Sarcasm is important to sentiment analysis on social media. Sarcasm Target Identification (STI) deserves further study to understand sarcasm in depth. However, text lacking context or missing sarcasm target makes target identification very difficult. In this paper, we introduce multimodality to STI and present Multimodal Sarcasm Target Identification (MSTI) task. We propose a novel multi-scale cross-modality model that can simultaneously perform textual target labeling and visual target detection. In the model, we extract multi-scale visual features to enrich spatial information for different sized visual sarcasm targets. We design a set of convolution networks to unify multi-scale visual features with textual features for cross-modal attention learning, and correspondingly a set of transposed convolution networks to restore multi-scale visual information. The results show that visual clues can improve the performance of TSTI by a large margin, and VSTI achieves good accuracy.
Multimodal named entity recognition (MNER) for tweets has received increasing attention recently. Most of the multimodal methods used attention mechanisms to capture the text-related visual information. However, unrelated or weakly related text-image pairs account for a large proportion in tweets. Visual clues unrelated to the text would incur uncertain or even negative effects for multimodal model learning. In this paper, we propose a novel pre-trained multimodal model based on Relationship Inference and Visual Attention (RIVA) for tweets. The RIVA model controls the attention-based visual clues with a gate regarding the role of image to the semantics of text. We use a teacher-student semi-supervised paradigm to leverage a large unlabeled multimodal tweet corpus with a labeled data set for text-image relation classification. In the multimodal NER task, the experimental results show the significance of text-related visual features for the visual-linguistic model and our approach achieves SOTA performance on the MNER datasets.
Contract analysis can significantly ease the work for humans using AI techniques. This paper shows a problem of Element Tagging on Insurance Policy (ETIP). A novel Text-Of-Interest Convolutional Neural Network (TOI-CNN) is proposed for the ETIP solution. We introduce a TOI pooling layer to replace traditional pooling layer for processing the nested phrasal or clausal elements in insurance policies. The advantage of TOI pooling layer is that the nested elements from one sentence could share computation and context in the forward and backward passes. The computation of backpropagation through TOI pooling is also demonstrated in the paper. We have collected a large Chinese insurance contract dataset and labeled the critical elements of seven categories to test the performance of the proposed method. The results show the promising performance of our method in the ETIP problem.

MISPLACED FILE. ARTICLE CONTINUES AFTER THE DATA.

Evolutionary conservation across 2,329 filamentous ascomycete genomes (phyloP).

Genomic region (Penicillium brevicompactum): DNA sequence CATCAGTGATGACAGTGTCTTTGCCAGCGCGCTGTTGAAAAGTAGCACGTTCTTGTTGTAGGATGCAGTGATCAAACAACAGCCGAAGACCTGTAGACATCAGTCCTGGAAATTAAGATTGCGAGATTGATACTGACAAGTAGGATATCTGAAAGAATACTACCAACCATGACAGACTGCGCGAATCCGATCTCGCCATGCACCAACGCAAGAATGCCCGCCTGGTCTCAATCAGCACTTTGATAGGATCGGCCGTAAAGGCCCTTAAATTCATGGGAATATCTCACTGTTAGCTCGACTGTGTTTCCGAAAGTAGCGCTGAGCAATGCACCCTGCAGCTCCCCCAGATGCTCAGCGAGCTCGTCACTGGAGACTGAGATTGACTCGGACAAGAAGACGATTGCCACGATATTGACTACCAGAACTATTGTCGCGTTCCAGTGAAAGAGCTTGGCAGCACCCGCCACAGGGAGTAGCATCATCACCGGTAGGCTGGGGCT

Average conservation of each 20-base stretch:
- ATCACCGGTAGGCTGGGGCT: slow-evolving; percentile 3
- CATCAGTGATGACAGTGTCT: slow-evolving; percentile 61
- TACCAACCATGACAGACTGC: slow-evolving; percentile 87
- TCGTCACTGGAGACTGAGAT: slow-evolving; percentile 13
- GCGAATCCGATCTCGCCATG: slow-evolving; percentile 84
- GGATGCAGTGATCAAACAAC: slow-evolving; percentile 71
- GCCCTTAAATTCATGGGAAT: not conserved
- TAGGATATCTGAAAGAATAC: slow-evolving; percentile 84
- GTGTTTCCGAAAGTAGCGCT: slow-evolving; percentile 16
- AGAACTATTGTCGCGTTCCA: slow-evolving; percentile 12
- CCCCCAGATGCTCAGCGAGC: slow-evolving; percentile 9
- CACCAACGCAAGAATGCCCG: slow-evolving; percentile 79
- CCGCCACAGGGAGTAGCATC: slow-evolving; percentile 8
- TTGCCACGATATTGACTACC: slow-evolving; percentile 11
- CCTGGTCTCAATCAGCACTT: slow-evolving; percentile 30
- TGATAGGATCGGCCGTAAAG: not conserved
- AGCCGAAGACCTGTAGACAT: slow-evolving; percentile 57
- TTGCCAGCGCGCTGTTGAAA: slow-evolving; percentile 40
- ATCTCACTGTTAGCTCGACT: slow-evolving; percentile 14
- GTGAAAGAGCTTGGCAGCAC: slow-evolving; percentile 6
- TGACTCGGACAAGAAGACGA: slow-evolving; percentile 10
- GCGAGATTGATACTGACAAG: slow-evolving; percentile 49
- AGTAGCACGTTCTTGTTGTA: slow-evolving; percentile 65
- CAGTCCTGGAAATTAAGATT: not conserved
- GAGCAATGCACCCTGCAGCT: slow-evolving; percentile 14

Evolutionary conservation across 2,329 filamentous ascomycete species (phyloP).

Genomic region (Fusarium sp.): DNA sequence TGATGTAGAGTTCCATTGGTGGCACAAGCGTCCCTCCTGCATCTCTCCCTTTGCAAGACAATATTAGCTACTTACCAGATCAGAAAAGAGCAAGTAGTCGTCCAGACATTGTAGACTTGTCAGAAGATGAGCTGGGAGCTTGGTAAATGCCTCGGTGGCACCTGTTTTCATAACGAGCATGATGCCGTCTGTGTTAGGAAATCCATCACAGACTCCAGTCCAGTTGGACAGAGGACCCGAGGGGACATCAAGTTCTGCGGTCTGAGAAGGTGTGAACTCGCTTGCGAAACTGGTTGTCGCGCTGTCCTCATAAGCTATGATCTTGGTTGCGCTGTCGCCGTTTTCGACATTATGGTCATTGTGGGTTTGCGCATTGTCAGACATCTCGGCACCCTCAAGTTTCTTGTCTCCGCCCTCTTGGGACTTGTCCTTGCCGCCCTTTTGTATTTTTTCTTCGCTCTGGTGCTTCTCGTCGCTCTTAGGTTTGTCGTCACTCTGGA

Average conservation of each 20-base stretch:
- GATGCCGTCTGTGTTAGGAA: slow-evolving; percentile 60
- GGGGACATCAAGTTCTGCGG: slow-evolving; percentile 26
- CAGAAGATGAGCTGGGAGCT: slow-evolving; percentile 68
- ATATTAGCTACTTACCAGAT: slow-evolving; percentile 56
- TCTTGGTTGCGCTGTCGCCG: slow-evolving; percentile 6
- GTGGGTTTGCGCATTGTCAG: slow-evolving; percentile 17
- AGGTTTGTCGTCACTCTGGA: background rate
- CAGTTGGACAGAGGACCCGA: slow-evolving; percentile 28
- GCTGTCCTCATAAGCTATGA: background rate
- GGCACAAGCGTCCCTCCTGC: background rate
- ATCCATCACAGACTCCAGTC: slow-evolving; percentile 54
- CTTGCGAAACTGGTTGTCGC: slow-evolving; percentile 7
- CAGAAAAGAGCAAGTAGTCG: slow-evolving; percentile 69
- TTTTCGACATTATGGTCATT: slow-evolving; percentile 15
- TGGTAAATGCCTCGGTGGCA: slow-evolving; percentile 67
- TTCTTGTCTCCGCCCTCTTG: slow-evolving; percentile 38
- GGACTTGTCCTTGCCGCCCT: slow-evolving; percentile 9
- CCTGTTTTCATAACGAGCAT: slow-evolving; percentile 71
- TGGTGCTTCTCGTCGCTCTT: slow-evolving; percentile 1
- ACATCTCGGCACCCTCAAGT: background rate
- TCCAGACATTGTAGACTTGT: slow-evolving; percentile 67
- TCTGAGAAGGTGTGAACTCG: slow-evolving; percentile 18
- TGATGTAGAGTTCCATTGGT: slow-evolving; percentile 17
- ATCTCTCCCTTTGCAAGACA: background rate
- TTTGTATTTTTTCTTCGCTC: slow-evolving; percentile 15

Highly frequent in language and communication, metaphor represents a significant challenge for Natural Language Processing (NLP) applications. Computational work on metaphor has traditionally evolved around the use of hand-coded knowledge, making the systems hard to scale. Recent years have witnessed a rise in statistical approaches to metaphor processing. However, these approaches often require extensive human annotation effort and are predominantly evaluated within a limited domain. In contrast, we experiment with weakly supervised and unsupervised techniques—with little or no annotation—to generalize higher-level mechanisms of metaphor from distributional properties of concepts. We investigate different levels and types of supervision (learning from linguistic examples vs. learning from a given set of metaphorical mappings vs. learning without annotation) in flat and hierarchical, unconstrained and constrained clustering settings. Our aim is to identify the optimal type of supervision for a learning algorithm that discovers patterns of metaphorical association from text. In order to investigate the scalability and adaptability of our models, we applied them to data in three languages from different language groups—English, Spanish, and Russian—achieving state-of-the-art results with little supervision. Finally, we demonstrate that statistical methods can facilitate and scale up cross-linguistic research on metaphor.
Native Language Identification (NLI) is a task aimed at determining the native language (L1) of learners of second language (L2) on the basis of their written texts. To date, research on NLI has focused on relatively small corpora. We apply NLI to the recently released EFCamDat corpus which is not only multiple times larger than previous L2 corpora but also provides longitudinal data at several proficiency levels. Our investigation using accurate machine learning with a wide range of linguistic features reveals interesting patterns in the longitudinal data which are useful for both further development of NLI and its application to research on L2 acquisition.